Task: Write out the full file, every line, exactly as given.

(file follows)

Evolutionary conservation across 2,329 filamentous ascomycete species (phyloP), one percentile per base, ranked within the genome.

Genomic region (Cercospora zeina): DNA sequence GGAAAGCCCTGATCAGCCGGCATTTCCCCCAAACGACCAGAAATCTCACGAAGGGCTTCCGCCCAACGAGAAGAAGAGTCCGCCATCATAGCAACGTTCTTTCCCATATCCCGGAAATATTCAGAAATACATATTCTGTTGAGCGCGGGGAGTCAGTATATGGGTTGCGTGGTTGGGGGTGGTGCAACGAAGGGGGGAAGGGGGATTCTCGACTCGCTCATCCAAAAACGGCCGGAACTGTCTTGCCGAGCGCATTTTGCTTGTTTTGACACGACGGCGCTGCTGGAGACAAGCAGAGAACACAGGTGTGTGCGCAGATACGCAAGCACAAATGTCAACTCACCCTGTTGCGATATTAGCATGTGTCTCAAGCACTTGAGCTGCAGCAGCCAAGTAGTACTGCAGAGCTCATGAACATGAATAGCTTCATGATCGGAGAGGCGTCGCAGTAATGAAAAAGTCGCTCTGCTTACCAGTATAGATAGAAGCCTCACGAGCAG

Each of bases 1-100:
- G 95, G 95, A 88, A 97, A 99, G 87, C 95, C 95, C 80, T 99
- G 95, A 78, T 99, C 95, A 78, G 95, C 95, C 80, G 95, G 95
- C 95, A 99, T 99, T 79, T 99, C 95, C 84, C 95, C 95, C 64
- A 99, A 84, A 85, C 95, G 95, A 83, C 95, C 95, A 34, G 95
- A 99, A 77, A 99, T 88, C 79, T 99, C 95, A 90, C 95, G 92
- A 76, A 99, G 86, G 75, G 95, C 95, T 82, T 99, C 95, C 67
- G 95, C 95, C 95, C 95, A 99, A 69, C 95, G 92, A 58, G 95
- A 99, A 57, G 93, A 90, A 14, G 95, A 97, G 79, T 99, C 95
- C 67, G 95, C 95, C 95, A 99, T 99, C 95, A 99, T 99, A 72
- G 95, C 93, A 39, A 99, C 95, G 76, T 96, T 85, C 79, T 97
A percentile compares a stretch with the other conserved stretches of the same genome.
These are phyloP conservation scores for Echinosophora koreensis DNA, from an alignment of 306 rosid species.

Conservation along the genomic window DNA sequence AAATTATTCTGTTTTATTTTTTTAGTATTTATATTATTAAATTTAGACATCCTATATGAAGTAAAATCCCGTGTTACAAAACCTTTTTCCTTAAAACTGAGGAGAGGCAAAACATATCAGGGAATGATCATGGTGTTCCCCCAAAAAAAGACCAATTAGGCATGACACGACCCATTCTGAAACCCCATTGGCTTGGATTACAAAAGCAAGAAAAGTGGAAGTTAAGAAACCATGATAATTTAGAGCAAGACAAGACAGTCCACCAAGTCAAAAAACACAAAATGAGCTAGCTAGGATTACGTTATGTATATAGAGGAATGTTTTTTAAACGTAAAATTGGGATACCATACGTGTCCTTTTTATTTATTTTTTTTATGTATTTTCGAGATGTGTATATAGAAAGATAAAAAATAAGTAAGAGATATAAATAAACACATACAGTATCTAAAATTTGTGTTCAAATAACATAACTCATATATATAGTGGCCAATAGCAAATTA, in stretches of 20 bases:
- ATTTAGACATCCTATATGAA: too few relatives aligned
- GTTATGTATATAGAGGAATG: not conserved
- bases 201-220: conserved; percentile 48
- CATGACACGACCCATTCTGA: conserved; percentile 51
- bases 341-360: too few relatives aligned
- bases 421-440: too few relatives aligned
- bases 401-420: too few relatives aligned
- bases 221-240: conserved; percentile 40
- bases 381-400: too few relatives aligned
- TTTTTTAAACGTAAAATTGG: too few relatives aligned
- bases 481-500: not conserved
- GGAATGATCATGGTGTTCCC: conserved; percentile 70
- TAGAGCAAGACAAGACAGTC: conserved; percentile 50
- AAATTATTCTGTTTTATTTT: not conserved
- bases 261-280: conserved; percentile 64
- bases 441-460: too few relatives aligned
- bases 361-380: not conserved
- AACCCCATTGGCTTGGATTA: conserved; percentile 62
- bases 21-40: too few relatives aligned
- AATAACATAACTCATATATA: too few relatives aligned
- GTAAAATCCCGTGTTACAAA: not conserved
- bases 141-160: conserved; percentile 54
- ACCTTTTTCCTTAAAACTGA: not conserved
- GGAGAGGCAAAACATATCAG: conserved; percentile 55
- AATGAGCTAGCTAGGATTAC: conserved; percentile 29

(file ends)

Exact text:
Evolutionary conservation across 2,329 filamentous ascomycete species (phyloP), one percentile per base, ranked within the genome.

Genomic region (Cercospora zeina): DNA sequence GGAAAGCCCTGATCAGCCGGCATTTCCCCCAAACGACCAGAAATCTCACGAAGGGCTTCCGCCCAACGAGAAGAAGAGTCCGCCATCATAGCAACGTTCTTTCCCATATCCCGGAAATATTCAGAAATACATATTCTGTTGAGCGCGGGGAGTCAGTATATGGGTTGCGTGGTTGGGGGTGGTGCAACGAAGGGGGGAAGGGGGATTCTCGACTCGCTCATCCAAAAACGGCCGGAACTGTCTTGCCGAGCGCATTTTGCTTGTTTTGACACGACGGCGCTGCTGGAGACAAGCAGAGAACACAGGTGTGTGCGCAGATACGCAAGCACAAATGTCAACTCACCCTGTTGCGATATTAGCATGTGTCTCAAGCACTTGAGCTGCAGCAGCCAAGTAGTACTGCAGAGCTCATGAACATGAATAGCTTCATGATCGGAGAGGCGTCGCAGTAATGAAAAAGTCGCTCTGCTTACCAGTATAGATAGAAGCCTCACGAGCAG

Each of bases 1-100:
- G 95, G 95, A 88, A 97, A 99, G 87, C 95, C 95, C 80, T 99
- G 95, A 78, T 99, C 95, A 78, G 95, C 95, C 80, G 95, G 95
- C 95, A 99, T 99, T 79, T 99, C 95, C 84, C 95, C 95, C 64
- A 99, A 84, A 85, C 95, G 95, A 83, C 95, C 95, A 34, G 95
- A 99, A 77, A 99, T 88, C 79, T 99, C 95, A 90, C 95, G 92
- A 76, A 99, G 86, G 75, G 95, C 95, T 82, T 99, C 95, C 67
- G 95, C 95, C 95, C 95, A 99, A 69, C 95, G 92, A 58, G 95
- A 99, A 57, G 93, A 90, A 14, G 95, A 97, G 79, T 99, C 95
- C 67, G 95, C 95, C 95, A 99, T 99, C 95, A 99, T 99, A 72
- G 95, C 93, A 39, A 99, C 95, G 76, T 96, T 85, C 79, T 97
A percentile compares a stretch with the other conserved stretches of the same genome.
These are phyloP conservation scores for Echinosophora koreensis DNA, from an alignment of 306 rosid species.

Conservation along the genomic window DNA sequence AAATTATTCTGTTTTATTTTTTTAGTATTTATATTATTAAATTTAGACATCCTATATGAAGTAAAATCCCGTGTTACAAAACCTTTTTCCTTAAAACTGAGGAGAGGCAAAACATATCAGGGAATGATCATGGTGTTCCCCCAAAAAAAGACCAATTAGGCATGACACGACCCATTCTGAAACCCCATTGGCTTGGATTACAAAAGCAAGAAAAGTGGAAGTTAAGAAACCATGATAATTTAGAGCAAGACAAGACAGTCCACCAAGTCAAAAAACACAAAATGAGCTAGCTAGGATTACGTTATGTATATAGAGGAATGTTTTTTAAACGTAAAATTGGGATACCATACGTGTCCTTTTTATTTATTTTTTTTATGTATTTTCGAGATGTGTATATAGAAAGATAAAAAATAAGTAAGAGATATAAATAAACACATACAGTATCTAAAATTTGTGTTCAAATAACATAACTCATATATATAGTGGCCAATAGCAAATTA, in stretches of 20 bases:
- ATTTAGACATCCTATATGAA: too few relatives aligned
- GTTATGTATATAGAGGAATG: not conserved
- bases 201-220: conserved; percentile 48
- CATGACACGACCCATTCTGA: conserved; percentile 51
- bases 341-360: too few relatives aligned
- bases 421-440: too few relatives aligned
- bases 401-420: too few relatives aligned
- bases 221-240: conserved; percentile 40
- bases 381-400: too few relatives aligned
- TTTTTTAAACGTAAAATTGG: too few relatives aligned
- bases 481-500: not conserved
- GGAATGATCATGGTGTTCCC: conserved; percentile 70
- TAGAGCAAGACAAGACAGTC: conserved; percentile 50
- AAATTATTCTGTTTTATTTT: not conserved
- bases 261-280: conserved; percentile 64
- bases 441-460: too few relatives aligned
- bases 361-380: not conserved
- AACCCCATTGGCTTGGATTA: conserved; percentile 62
- bases 21-40: too few relatives aligned
- AATAACATAACTCATATATA: too few relatives aligned
- GTAAAATCCCGTGTTACAAA: not conserved
- bases 141-160: conserved; percentile 54
- ACCTTTTTCCTTAAAACTGA: not conserved
- GGAGAGGCAAAACATATCAG: conserved; percentile 55
- AATGAGCTAGCTAGGATTAC: conserved; percentile 29